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Nov 8, 2018
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Wolverine World Wide profits shoot up on solid margin growth

Published
Nov 8, 2018

Rockford, Michigan-based footwear manufacturer Wolverine World Wide, Inc. announced on Tuesday that, despite slipping revenues, the company saw strong earnings growth in the third quarter of 2018.


Wolverine World Wide's two largest brands are Merrell and Sperry - Instagram: @merrell


 
Wolverine’s reported revenue for the period totaled $558.6 million, down by 3.9% from $581.3 million, while underlying revenue actually increased 0.5%, or 1.1% when adjusted for exchange rates.
 
Net earnings, however, were $58.9 million, an impressive jump up from the $22.8 million reported in the prior-year period. In a press release, Wolverine Chairman, CEO and President Blake Krueger attributed the progress to the company’s “Way Forward transformation initiatives”, which allowed for improvements in the group’s margins.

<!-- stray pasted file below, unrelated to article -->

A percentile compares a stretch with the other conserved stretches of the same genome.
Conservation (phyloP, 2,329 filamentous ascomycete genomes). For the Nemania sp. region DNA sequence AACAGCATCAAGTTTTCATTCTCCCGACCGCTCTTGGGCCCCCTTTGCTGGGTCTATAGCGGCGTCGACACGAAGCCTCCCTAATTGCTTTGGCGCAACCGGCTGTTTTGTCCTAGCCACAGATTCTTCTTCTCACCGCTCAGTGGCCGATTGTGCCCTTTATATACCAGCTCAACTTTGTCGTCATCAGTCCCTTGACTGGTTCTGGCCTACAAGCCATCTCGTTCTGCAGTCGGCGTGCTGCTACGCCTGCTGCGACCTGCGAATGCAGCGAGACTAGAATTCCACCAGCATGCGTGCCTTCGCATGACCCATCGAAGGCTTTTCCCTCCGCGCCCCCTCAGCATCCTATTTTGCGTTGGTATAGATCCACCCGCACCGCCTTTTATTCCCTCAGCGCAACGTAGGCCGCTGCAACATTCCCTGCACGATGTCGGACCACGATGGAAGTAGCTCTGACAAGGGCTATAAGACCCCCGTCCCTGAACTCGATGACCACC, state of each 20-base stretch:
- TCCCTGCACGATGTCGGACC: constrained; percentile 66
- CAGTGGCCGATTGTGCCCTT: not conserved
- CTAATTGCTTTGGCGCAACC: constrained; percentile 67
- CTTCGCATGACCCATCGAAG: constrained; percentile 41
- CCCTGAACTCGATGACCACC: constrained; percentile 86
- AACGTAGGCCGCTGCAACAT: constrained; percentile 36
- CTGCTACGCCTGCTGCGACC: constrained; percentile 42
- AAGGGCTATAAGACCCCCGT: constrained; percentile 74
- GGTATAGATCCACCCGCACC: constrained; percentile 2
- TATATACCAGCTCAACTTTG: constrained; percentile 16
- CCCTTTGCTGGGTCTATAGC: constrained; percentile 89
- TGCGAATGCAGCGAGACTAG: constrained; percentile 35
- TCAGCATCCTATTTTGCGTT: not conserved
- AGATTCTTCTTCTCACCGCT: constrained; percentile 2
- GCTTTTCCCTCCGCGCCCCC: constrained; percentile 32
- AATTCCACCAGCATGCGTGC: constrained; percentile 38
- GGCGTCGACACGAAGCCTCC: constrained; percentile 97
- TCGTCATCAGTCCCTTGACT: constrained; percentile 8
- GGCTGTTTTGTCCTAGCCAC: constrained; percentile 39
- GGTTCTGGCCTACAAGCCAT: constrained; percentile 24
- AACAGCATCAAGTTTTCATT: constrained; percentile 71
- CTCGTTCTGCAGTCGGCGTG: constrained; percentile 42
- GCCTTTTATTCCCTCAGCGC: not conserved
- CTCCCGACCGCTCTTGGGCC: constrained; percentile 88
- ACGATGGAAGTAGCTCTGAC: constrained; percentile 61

Indeed, gross margin was 41.6%, compared to 39.7% in the same period in the previous year, while operating margin was 12.2%, up from 6.4%. According to SVP and Chief Financial Officer Mike Stornant, this margin growth was achieved through a “favorable mix, lower product costs, lower markdowns and benefits from a cleaner inventory pipeline.”
 
Year to date, revenues totaled $1.66 billion, down from $1.77 billion, while earnings came to $161.0 million, up from $60.1 million.
 
In light of its results, Wolverine has updated its fourth-quarter and full-year outlook for fiscal 2018. The company now expects underlying revenue growth of between 3% and 5% in Q4, and predicts that it will continue to see strong growth in e-commerce. Its two largest brands, Merrell and Sperry, are expected to see growth in the low-teens and the high-single-digit range, respectively.
 
For fiscal 2018, revenue is now expected to be around $2.24 billion, representing 2.5% underlying growth, while earnings per share are predicted to be in the range of $2.09 to $2.13.
 
Wolverine’s revised outlook also takes into account the negative impact of a weak performance in the company’s Latin American region and the bankruptcy of a work boot customer.

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